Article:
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In Marshall's thread "How many intelligent species are there in the Universe", there is a discussion about what exactly constitutes "intelligence". I think this is an interesting issue, because I'm of the opinion that there is no clear way to define intelligence in any meaningful way, especially if we are dealing with alien species. All species are structurally constrained in some way, which limits how they interact with their environment. Some argue that because of those constraints, some species will never become intelligent. For example.....an amoeba is too small to ever manipulate tools or develop sentience. However.....I would argue that we are limited by our view of life on our planet, and could never say with any sort of certainty that an alien amoeba wouldn't be able to manipulate tools in a very complex way. That issue aside, there is no clear way to bin life into "intelligent" or "non-intelligent" even on our own planet. One could make a case for whales, dolphins, chimpanzees, and dogs as being "intelligent", depending on which criteria you use. To suggest that complex technology and/or sentience is the ONLY way to be truly intelligent is a very "species-centric" way of thinking IMO. Besides, which one of them is the obvious sign? What if a species lacks technology, but has sentience? Lacks sentience but has complex social structure? I can train my dog in a way that would mimic "intelligent" behavior, but to an alien species that might be good enough for dogs to be considered intelligent.

So, what I'm really interested in here, is which ONE of the following, if you had to pick, is the most important in defining an intelligent species. I'd also be interested in hearing if that is the only requirement you would need to define a species as intelligent, or do you have multiple requirements? I'm hoping that seeing all of these options will make some people question what it means to be intelligent. Because if it can't be clearly defined, is it really a concept that matters in terms of life elsewhere in the universe?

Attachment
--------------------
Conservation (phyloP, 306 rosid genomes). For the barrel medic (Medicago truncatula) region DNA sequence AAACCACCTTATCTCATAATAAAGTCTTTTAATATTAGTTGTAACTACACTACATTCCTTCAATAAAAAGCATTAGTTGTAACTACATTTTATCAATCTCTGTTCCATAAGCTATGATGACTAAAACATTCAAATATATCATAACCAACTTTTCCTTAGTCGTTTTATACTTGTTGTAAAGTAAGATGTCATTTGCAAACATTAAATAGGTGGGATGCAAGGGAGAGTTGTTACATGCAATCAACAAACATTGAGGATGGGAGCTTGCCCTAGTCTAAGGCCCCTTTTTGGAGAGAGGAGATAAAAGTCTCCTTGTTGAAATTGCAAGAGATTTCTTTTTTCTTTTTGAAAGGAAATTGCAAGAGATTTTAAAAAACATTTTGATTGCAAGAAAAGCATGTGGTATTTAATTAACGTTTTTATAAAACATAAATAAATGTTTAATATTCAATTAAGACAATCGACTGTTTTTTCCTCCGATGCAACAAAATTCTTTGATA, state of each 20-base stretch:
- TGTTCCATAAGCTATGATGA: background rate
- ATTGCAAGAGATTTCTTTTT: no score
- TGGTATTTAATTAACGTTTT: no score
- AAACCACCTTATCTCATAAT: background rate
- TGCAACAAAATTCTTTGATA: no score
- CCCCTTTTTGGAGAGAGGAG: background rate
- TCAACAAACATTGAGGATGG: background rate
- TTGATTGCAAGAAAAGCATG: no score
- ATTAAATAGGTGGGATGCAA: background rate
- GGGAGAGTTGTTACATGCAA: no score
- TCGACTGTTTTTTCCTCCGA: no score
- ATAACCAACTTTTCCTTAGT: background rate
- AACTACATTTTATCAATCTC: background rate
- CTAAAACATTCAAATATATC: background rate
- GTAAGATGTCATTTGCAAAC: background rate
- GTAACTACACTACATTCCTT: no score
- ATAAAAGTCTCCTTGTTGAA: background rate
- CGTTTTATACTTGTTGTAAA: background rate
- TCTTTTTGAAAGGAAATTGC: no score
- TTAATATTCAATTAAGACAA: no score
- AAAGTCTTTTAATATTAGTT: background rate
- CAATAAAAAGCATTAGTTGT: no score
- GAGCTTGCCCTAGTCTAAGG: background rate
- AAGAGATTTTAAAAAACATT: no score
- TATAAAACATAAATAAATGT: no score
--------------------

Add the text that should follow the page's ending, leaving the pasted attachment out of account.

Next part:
Poll
Which ONE of the following is the most important requirement for an "intelligent" species to have?
Technologically advanced (industrial)
Technologically advanced (pre-industrial)
Technologically advanced enough to send signals into space
Sentience
Complex use of simple tools
Complex social and familial structure
Use of agriculture
The ability to learn and problem solve
The ability to apply learned knowledge
The use of language and symbols
Religion and story-telling
Recording the history of the species through drawings/language/speech
      35 answers
Poll created by Zaphod
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Boy, do I wish you'd used check-boxes instead of radio-buttons...

I can't give a single answer with the choices that are up there.
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That depends on how you intend to use the definition. If you're goal is to make progress towards answering Marshall's question, then you should go with the astrobiologists definition: a world harbored an "intelligent species" if it is the source of a signal we believe to have been deliberately generated. If you just what to bullshit about the meaning of the word "intellegence", ask Darilian.
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Aldaron wrote: